The government says exceptions are impossible.
Sparing individual homes within Kaiapoi's condemned red zone is not an option because fixing the land requires an area-wide solution, the government says.
Last week Kaiapoi couple Brent and Shirley Cairns spoke to theSunday Star-Times about their battle to save their home and business, which has been condemned by the government because it sits in the middle of a residential red-zone. They believe their land, which shows no visible signs of damage, can be rebuilt on and therefore they should be allowed to stay put.
A week ago a protest rally they organised in Kaiapoi attracted around 200 people who are also upset by the prospect of having to walk away from their homes.
But the government said a mass exodus was the only viable option.
Commenting on the Cairns' situation, a spokesman for Earthquake Recovery Minister Gerry Brownlee said regardless of what the couple believed about their land, it was in an area prone to liquefaction and which had suffered significant damage.
"The Cairns might feel their land is not badly damaged but the geo-tech engineers say otherwise," the spokesman said.
If the government had decided to spend money on fixing the land, the Cairns and others in their situation would have had to move out of their homes for at least five years while the work was done.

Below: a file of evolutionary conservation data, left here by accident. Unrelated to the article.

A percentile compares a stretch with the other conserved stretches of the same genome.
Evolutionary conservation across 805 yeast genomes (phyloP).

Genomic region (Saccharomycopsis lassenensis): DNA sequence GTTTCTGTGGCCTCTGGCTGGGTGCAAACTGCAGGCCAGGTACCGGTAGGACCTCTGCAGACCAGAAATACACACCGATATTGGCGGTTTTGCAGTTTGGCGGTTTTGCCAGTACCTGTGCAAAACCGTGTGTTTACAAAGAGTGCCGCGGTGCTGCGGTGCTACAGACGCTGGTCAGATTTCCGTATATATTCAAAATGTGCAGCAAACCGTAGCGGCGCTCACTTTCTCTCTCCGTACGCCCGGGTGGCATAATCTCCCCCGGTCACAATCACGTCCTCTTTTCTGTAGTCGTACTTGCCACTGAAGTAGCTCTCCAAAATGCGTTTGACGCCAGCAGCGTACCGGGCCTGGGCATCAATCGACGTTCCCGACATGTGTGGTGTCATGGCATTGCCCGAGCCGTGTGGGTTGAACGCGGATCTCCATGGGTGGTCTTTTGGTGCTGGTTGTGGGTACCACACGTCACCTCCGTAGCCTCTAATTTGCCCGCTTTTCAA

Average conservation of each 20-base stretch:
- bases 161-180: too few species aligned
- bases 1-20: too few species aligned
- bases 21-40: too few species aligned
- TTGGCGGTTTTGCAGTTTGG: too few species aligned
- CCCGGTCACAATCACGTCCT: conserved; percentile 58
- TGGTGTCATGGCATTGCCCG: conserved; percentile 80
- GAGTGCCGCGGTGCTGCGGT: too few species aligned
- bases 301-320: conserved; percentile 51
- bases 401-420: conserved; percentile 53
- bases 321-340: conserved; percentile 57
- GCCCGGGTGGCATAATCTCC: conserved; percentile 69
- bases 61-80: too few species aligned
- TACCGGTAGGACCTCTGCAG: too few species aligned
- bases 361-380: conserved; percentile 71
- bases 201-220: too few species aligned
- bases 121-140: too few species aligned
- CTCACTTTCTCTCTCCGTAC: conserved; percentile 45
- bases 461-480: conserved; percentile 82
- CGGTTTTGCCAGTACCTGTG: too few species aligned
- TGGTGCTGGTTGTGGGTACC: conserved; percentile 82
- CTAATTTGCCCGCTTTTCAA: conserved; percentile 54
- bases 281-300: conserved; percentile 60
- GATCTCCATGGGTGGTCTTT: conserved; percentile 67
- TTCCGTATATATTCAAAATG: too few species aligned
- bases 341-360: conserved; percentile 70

Advice from geo-tech engineers was that, with modern foundations and building techniques, a property required at least 1.5m of firm ground, known as the crust, over any liquefiable material to be able to adequately support a residential dwelling. In Kaiapoi North, where the Cairns live, the crust thickness ranged from 20cm at its thinnest to 1m at its thickest.
"The majority of the land in the area ranges from 40cm to 70cm. None of the land in the Kaiapoi North is the required 1.5m thick, which means remediation of that land would require the removal of all houses followed by repeated addition and compaction of soil and stone, among other treatments," the spokesman said. Water and waste pipes would have to be removed and replaced.
"The cost of this far exceeded the cost of buying every house and section in the area at 2008 rating valuation ... and the work would have taken at least five years."
The government buy-out package, which gives people in the red zone the choice of either selling their land and house to the government (known as Option 1) or of selling the land to the government and negotiating a price for the house with their insurer (known as Option 2), were the only viable alternatives and gave people the chance to move on, the spokesman said.
Canterbury Earthquake Recovery Authority (Cera) chief executive Roger Sutton said about 378 property owners had indicated they wanted to chose Option 1 and 563 had chosen to go with option two.Those in the red zone have nine months from the date they receive their offer letter to chose an option; so far only around 900 have made a decision.
At the same time around 300 property owners had requested to have their land re-zoned.
"There's 286 people who are currently green, who want to be orange or red, and there's 26 who are red who want to be orange or green," Sutton said.
Under the zoning system, areas that are red are condemned, areas that are orange require further evaluation, and areas that are green are safe to rebuild on.
- Sunday Star Times